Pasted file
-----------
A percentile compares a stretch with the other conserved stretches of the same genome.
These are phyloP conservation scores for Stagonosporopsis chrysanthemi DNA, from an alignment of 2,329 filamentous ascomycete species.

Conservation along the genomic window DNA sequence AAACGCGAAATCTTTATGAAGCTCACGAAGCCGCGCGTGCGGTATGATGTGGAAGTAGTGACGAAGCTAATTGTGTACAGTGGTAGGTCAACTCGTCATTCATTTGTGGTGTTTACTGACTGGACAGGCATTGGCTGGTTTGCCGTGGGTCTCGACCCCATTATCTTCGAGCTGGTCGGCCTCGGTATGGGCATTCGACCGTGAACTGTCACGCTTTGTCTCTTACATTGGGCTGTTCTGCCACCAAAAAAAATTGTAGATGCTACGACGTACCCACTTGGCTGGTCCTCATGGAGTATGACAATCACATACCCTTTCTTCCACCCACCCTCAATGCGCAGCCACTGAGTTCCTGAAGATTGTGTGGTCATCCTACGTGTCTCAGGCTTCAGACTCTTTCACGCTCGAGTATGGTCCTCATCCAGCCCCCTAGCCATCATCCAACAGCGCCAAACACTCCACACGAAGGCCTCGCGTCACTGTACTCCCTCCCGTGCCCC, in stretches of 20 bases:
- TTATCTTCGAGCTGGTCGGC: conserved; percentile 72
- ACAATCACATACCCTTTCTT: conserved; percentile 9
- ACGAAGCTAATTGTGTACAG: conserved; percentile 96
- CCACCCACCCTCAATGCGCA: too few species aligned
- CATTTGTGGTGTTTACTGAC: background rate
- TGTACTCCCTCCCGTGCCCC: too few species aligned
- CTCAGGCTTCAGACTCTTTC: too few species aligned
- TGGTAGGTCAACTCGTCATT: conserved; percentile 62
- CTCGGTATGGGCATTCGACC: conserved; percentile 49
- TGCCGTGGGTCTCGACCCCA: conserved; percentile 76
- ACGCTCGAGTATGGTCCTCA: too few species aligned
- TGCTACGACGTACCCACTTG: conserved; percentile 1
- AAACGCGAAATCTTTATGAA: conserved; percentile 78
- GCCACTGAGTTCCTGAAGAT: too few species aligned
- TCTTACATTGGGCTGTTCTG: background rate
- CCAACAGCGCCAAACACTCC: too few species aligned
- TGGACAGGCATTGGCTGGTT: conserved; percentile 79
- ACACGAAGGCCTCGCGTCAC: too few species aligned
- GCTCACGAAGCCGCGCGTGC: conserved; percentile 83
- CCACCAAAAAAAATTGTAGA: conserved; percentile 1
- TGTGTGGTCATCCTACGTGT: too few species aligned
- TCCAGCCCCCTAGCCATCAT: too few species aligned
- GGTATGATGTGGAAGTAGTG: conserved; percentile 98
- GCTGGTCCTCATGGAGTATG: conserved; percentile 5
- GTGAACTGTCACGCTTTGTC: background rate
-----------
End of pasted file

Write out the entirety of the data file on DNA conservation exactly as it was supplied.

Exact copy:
A percentile compares a stretch with the other conserved stretches of the same genome.
These are phyloP conservation scores for Stagonosporopsis chrysanthemi DNA, from an alignment of 2,329 filamentous ascomycete species.

Conservation along the genomic window DNA sequence AAACGCGAAATCTTTATGAAGCTCACGAAGCCGCGCGTGCGGTATGATGTGGAAGTAGTGACGAAGCTAATTGTGTACAGTGGTAGGTCAACTCGTCATTCATTTGTGGTGTTTACTGACTGGACAGGCATTGGCTGGTTTGCCGTGGGTCTCGACCCCATTATCTTCGAGCTGGTCGGCCTCGGTATGGGCATTCGACCGTGAACTGTCACGCTTTGTCTCTTACATTGGGCTGTTCTGCCACCAAAAAAAATTGTAGATGCTACGACGTACCCACTTGGCTGGTCCTCATGGAGTATGACAATCACATACCCTTTCTTCCACCCACCCTCAATGCGCAGCCACTGAGTTCCTGAAGATTGTGTGGTCATCCTACGTGTCTCAGGCTTCAGACTCTTTCACGCTCGAGTATGGTCCTCATCCAGCCCCCTAGCCATCATCCAACAGCGCCAAACACTCCACACGAAGGCCTCGCGTCACTGTACTCCCTCCCGTGCCCC, in stretches of 20 bases:
- TTATCTTCGAGCTGGTCGGC: conserved; percentile 72
- ACAATCACATACCCTTTCTT: conserved; percentile 9
- ACGAAGCTAATTGTGTACAG: conserved; percentile 96
- CCACCCACCCTCAATGCGCA: too few species aligned
- CATTTGTGGTGTTTACTGAC: background rate
- TGTACTCCCTCCCGTGCCCC: too few species aligned
- CTCAGGCTTCAGACTCTTTC: too few species aligned
- TGGTAGGTCAACTCGTCATT: conserved; percentile 62
- CTCGGTATGGGCATTCGACC: conserved; percentile 49
- TGCCGTGGGTCTCGACCCCA: conserved; percentile 76
- ACGCTCGAGTATGGTCCTCA: too few species aligned
- TGCTACGACGTACCCACTTG: conserved; percentile 1
- AAACGCGAAATCTTTATGAA: conserved; percentile 78
- GCCACTGAGTTCCTGAAGAT: too few species aligned
- TCTTACATTGGGCTGTTCTG: background rate
- CCAACAGCGCCAAACACTCC: too few species aligned
- TGGACAGGCATTGGCTGGTT: conserved; percentile 79
- ACACGAAGGCCTCGCGTCAC: too few species aligned
- GCTCACGAAGCCGCGCGTGC: conserved; percentile 83
- CCACCAAAAAAAATTGTAGA: conserved; percentile 1
- TGTGTGGTCATCCTACGTGT: too few species aligned
- TCCAGCCCCCTAGCCATCAT: too few species aligned
- GGTATGATGTGGAAGTAGTG: conserved; percentile 98
- GCTGGTCCTCATGGAGTATG: conserved; percentile 5
- GTGAACTGTCACGCTTTGTC: background rate